Pat Conroy, the author of The Prince of Tides and The Great Santini, has died from pancreatic cancer. He was 70.
He announced last month that he had been diagnosed with cancer, saying he intended to "fight it hard."
Doubleday, Conroy's publisher, released a statement confirming Conroy's death. He died at his Beaufort, S.C., home.
"Pat has been my beloved friend and author for 35 years, spanning his career from The Prince of Tides to today," said his longtime editor Nan A. Talese in a statement. "He will be cherished as one of America's favorite and bestselling writers, and I will miss him terribly."
Conroy’s speech at the Book and Author Breakfast at the 1986 American Booksellers convention caused a sensation; it became the event of the show, turned The Prince of Tides into a national bestseller, and was talked about for years to come. He spoke eloquently of his mother’s influence on his life and work, of her encouragement for him to become the Southern writer she had always wanted him to be, and of her recent death from cancer. As the Atlanta Constitution-Journal reported at the time, “Wedged between celebrity speakers, Conroy, in his stemwinding fashion, stole the show. ‘He blew Walter Cronkite and Carol Burnett out of the water,’ said Conroy's New York literary agent, Julian Bach.”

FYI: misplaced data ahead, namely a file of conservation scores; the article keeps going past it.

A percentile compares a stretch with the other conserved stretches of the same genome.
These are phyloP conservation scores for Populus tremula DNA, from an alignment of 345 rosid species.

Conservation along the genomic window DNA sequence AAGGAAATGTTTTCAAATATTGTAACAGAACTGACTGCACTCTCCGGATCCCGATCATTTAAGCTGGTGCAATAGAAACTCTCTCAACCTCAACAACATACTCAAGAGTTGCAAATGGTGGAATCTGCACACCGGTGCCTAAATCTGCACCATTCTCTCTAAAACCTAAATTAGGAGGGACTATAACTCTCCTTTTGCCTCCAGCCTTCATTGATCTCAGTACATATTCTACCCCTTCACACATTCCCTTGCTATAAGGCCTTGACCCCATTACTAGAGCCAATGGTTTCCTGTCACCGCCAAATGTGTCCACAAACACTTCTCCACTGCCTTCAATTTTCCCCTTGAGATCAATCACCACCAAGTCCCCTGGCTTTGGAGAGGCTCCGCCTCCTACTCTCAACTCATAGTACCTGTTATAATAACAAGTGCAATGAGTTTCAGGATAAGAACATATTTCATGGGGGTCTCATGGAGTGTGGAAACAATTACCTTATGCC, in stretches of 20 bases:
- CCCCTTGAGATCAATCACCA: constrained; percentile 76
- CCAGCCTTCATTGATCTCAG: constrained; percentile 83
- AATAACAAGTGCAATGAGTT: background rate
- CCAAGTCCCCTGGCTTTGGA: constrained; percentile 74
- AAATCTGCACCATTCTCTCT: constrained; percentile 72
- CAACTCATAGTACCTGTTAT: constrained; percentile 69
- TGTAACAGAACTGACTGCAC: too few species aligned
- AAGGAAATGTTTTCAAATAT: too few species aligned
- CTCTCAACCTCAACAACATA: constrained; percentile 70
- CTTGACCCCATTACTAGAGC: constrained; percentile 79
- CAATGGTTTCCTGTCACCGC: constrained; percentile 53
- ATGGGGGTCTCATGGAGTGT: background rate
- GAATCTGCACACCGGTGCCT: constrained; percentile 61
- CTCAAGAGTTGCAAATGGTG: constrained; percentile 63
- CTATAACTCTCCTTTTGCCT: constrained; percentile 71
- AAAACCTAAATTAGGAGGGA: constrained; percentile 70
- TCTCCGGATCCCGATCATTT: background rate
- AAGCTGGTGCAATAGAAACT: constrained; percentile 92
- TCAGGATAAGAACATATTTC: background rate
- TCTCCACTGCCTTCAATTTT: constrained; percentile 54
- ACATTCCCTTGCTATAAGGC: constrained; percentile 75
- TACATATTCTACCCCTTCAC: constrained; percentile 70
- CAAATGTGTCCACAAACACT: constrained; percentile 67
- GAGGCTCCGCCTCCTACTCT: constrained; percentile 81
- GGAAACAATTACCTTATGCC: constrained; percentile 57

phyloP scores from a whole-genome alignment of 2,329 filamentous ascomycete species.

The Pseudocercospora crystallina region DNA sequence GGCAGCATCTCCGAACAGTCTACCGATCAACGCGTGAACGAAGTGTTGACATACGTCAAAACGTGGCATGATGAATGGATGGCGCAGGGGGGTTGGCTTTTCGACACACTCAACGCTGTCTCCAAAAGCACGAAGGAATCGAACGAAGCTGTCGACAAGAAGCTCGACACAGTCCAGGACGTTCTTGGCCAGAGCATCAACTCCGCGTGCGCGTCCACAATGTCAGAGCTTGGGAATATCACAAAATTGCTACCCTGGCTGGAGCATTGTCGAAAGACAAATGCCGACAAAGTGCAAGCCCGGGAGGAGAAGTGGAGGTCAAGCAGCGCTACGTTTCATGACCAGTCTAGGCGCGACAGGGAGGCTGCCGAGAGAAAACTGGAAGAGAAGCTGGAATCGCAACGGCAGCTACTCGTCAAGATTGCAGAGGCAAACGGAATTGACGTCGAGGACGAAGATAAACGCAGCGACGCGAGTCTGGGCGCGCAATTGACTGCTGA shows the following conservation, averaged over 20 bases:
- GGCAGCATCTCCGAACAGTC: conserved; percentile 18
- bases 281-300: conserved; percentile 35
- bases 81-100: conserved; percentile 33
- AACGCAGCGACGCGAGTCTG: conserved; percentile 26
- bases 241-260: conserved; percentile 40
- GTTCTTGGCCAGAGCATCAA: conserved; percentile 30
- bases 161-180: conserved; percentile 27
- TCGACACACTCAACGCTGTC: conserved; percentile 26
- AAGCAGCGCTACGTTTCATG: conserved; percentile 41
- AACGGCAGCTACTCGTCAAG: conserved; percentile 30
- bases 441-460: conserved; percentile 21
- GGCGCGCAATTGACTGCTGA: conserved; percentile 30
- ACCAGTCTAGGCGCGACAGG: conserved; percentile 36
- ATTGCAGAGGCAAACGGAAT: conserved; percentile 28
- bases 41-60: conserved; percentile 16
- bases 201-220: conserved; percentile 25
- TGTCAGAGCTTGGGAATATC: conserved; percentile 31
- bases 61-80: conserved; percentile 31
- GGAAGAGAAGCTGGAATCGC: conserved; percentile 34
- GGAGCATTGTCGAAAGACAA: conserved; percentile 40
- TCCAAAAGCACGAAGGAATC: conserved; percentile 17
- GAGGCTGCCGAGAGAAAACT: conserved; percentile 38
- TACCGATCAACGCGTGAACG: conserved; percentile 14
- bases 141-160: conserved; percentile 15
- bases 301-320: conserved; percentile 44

Houghton Mifflin initially printed 250,000 copies for The Prince of Tides, which published in September 1986; it was the largest first printing in the history of the company until that point. Paperback rights were bought by Bantam Books for $1.3 million, and the 1991 movie adaptation had a domestic gross of $75 million.
Below, PW's previous Conroy coverage.
September 5, 1986, profile, upon the publication of The Prince of Tides.